It should come as no surprise that Saudi Arabia is closely watching the Iran nuclear negotiations. No country, other than perhaps Israel, has as much invested in keeping Iran not only nuclear free, but economically and geopolitically tied down.
Saudis, whether they speak for the government or independently, regard Iran with deep-seated suspicion that extends into the nuclear deal under discussion. The overall consensus is that they would rather see no deal, than a bad deal. As to the definition of a 'bad' deal, the general response goes along the lines of ‘we'll know it when we see it.’ To Awadh AlBadi, a scholar at Riyadh’s King Faisal Center for Research and Islamic Studies, a bad deal is one that “does not answer to all concerns and does not guarantee the peaceful nature of the remaining Iranian nuclear capabilities.”
Fears that a deal might lead to a regional nuclear arms race are real, says AlBadi. While he says that Saudi Arabia is committed to the ideal of a nuclear-weapons free Middle East, he notes that “continued failure in achieving this may lead many nations in the region, including Saudi Arabia, to pursue such an option.” Saudi Arabia does not have a nuclear program at the moment but if Iran is allowed to continue with its program, he says Saudi will do the same. “Any nuclear rights or leverages given to Iran in any deal would make [Saudi Arabia] feel that it has the same leverages or rights,” should it choose to take that path.
But when it comes to the flip side of the argument, that bringing Iran in from the cold through a nuclear deal might improve stability and trade relations throughout the Middle East, AlBadi is pretty clear that the nuclear issue is the least of the region’s problems with Iran. Sectarianism, he says, is as destructive as nuclear weapons. “Iranian interference in Arab States’ internal affairs on a sectarian basis is destroying the social fabric of Arab societies in certain countries,” like Bahrain, Yemen, Syria, Iraq and Lebanon. Even if Iran never resorts to using nuclear weapons, he says, “Iran’s sectarian weapon has already been deployed. This has created a deep mistrust of Iranian intentions and policies.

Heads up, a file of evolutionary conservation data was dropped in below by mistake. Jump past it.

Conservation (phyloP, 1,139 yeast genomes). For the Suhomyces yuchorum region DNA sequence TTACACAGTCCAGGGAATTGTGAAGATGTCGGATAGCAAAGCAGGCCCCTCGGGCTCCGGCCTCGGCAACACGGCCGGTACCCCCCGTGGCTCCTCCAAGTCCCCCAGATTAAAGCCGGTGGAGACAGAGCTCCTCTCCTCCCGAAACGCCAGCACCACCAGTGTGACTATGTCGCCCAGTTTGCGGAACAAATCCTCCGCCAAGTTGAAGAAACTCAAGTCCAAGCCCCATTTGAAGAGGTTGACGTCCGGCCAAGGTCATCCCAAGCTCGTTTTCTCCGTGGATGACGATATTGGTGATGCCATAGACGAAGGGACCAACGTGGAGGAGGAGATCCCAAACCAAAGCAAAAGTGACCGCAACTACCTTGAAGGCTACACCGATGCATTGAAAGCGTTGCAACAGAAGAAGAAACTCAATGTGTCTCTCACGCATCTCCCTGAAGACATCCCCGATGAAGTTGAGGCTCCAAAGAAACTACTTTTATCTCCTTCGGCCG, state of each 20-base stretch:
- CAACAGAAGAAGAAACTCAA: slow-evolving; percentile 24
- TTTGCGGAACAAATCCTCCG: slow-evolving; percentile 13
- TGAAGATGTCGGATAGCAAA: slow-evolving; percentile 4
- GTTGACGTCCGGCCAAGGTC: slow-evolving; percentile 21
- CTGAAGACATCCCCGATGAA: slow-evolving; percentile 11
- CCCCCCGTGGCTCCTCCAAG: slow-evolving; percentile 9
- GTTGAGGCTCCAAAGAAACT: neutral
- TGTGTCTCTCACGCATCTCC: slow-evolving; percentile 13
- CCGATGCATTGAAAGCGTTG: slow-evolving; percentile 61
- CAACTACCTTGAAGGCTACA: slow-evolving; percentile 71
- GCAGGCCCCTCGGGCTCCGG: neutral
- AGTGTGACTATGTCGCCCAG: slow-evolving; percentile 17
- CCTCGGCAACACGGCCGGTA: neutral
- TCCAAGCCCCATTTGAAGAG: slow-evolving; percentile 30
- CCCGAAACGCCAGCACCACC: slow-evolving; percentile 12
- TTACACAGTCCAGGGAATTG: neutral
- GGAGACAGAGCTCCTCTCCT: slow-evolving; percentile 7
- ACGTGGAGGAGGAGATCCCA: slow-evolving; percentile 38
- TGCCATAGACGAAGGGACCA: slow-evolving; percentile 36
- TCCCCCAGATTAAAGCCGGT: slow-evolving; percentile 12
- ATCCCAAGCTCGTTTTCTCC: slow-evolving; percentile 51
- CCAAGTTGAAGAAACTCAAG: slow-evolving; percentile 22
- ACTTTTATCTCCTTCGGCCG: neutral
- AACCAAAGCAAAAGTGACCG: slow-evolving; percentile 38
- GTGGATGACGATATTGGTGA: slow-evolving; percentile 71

The only real way to calm regional tensions, he says, is by Iran “abandoning its destructive policies and adapting new ones that seeks peace, security and cooperation in the region.”
In terms of a potential deal’s impact on current regional conflicts in which the two countries have rival interests (Iraq, Yemen, Bahrain, Syria), much depends, again, on whether it’s a “good” deal or a “bad” deal, says AlBadi. If Iran sees that a deal comes with leniency on other issues — like its role in Syria and Iraq — it would be encouraged to continue meddling. But “if Iran sees the deal as an opportunity to be a normal member of the international community, acting with responsibility for the interests of Iranian people and their well-being and for the stability and security of the region, peaceful solutions can be found for regional conflicts.”
Tension between Saudi Arabia and Iran flared in the wake of the 1979 Iranian revolution, and sparked again most recently in 2011, as disenfranchised groups rose up against their rulers in the Arab Spring, says Toby Matthiesen, a research fellow at the University of Cambridge and author of a recent book on Shi'ites in Saudi Arabia: The Other Saudis; Shiism, Dissent and Sectarianism. This latest round of tensions, however has more to do with Saudi Arabia’s own insecurities as a nation governed by an absolute ruler in an era of popular uprising than Iranian adventurism. He cautions that focusing on the Saudi point of view distorts the reality of the Iranian role in uprisings from Yemen to Bahrain. “Basically the Saudis are trying to blame Iran for everything that goes wrong in the region.” He says the Saudis believe that there is an Iranian hand at play, and it impacts their decision making, but it is not necessarily a realistic view. The Houthis and the Shi'ites in Bahrain “don’t need Iran to revolt — the causes are always local, and in the case of the Houthis in Yemen or Bahrain and eastern Saudi Arabia [where there has been a long-simmering Shi'ite uprising that the Saudis like to blame on Iran] it has a lot to do with longstanding marginalization by the states in question, partially justified on religious grounds.” Iran may have some influence over some of the revolting groups, but “it’s still fundamentally a local problem,” says Matthiesen. “It is unrealistic to say that Iran is behind all of these revolts singlehandedly, without strong local backing.”